The hot, dry weather of 2003 has generally been good for hymenoptera nationally, with new or rare immigrant species being recorded. In my experience, the only exception to this has been the ants that have avoided desiccation by remaining deep within their nests, at least during the hottest part of the day. Some progress has been made with recording in Worcestershire though it remains a seriously under recorded county.
Two species in particular have elicited comment. Hornets have been comparatively abundant with records from places where they have not been noted for years. It is good to see these spectacular, though generally placid, insects doing well. Their sheer size causes panic amongst the general public and we must continue to push the message that, in fact, if you leave them alone they will leave you alone and are certainly not inclined to undertake unprovoked attack. The other species that has appeared in large numbers is the cuckoo bee Bombus (Psithyrus) sylvestris. Not a rare species it has nonetheless been recorded in unprecedented numbers at sites across the county. The only reservation we have with this observation is that the apparent increase in numbers may have more to do with those of us interested in this group getting our “eye in” and learning the jizz rather than a genuine population increase . Only time will tell which is the correct situation.
Some of the other species recorded during the year are:
Andreninae (Mining Bees)
Andrena wilkella, A, scotica, A. fulvago, A, flavipes, A. fulva, A. trimmerana, A. labialis, A. chrysosceles, A. cineraria, A. thoracica and A. pubescens.
Nomada (Nomad Bees)
Nomada lathbuiana (RDB3), N. fucata, N. panzeri.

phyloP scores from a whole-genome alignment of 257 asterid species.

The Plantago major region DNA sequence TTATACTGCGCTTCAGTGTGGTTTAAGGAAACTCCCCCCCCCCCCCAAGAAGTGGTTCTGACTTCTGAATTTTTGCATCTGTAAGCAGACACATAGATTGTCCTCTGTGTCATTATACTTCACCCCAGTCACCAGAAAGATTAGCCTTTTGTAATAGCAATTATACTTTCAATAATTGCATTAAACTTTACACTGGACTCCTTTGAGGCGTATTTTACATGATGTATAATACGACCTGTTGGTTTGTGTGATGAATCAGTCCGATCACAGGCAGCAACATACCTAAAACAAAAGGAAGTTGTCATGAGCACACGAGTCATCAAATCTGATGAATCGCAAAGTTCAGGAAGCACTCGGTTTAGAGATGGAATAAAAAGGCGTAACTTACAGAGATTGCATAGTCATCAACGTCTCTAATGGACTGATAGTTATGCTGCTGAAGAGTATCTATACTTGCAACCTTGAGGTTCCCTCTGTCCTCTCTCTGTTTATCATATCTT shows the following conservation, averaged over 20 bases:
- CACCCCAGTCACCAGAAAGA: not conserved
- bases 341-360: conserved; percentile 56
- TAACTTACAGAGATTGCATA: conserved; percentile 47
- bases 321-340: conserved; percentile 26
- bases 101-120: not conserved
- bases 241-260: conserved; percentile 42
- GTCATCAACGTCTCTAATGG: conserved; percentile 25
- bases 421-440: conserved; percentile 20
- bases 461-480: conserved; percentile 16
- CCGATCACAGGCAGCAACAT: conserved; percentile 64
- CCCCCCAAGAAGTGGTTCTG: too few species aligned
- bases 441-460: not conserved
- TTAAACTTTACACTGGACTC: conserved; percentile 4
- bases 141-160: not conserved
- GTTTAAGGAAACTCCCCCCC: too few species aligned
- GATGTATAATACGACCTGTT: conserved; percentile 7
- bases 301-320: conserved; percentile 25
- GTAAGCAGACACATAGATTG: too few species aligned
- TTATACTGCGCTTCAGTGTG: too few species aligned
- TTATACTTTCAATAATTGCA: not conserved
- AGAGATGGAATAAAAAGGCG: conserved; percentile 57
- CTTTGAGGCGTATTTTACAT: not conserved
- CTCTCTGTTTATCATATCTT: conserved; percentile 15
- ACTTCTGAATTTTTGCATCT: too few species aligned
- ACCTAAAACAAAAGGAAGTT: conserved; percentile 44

Bombus lucorum, B. lapidaries, B. pascuorum, B. hortorum, B. ruderarius, B (Psithyrus) sylvestris. Also, a possible B. ruderatus (dark form).
Lasioglossum lativentre, L. laevigatum, L. leucozonium, Halictus rubicundus.
Colletes succinctus, C. daviesanus
Chysidinae (Ruby Tailed wasps)
Eumenidae (Potter and Mason wasps)
Vespidae (social wasps)
Vespula vulgaris, V. germanica, Dolichovespula sylvestris, D. media, D. saxonica
Lasius niger, L. flavus, F. rufa, F. fusca, Myrmica ruginodis, M. rufa.
An interesting experiment I tried was collecting the hymenoptera that emerged from a Robin’s Pincushion or Bedeguar gall. The gall causer, Diplolepis rosae, was not the most numerous of the emerging insects. The most numerous were parasitic chalcid wasps. I have not got definite identification for all of them but I do have the black Eurytoma rosae and the beautiful, metallic Torymus bedeguaris There was also a single Ichneumon, Orthopelma mediator. I certainly intend to repeat the experiment and include a wider variety of galls.
In addition I have a box of pinned specimens and tubes with unset specimens awaiting identification that will undoubtedly add to this list. My thanks to everybody who has sent me specimens and records. I will attempt to complete the identifications as soon as possible and publish a supplementary list in the spring.
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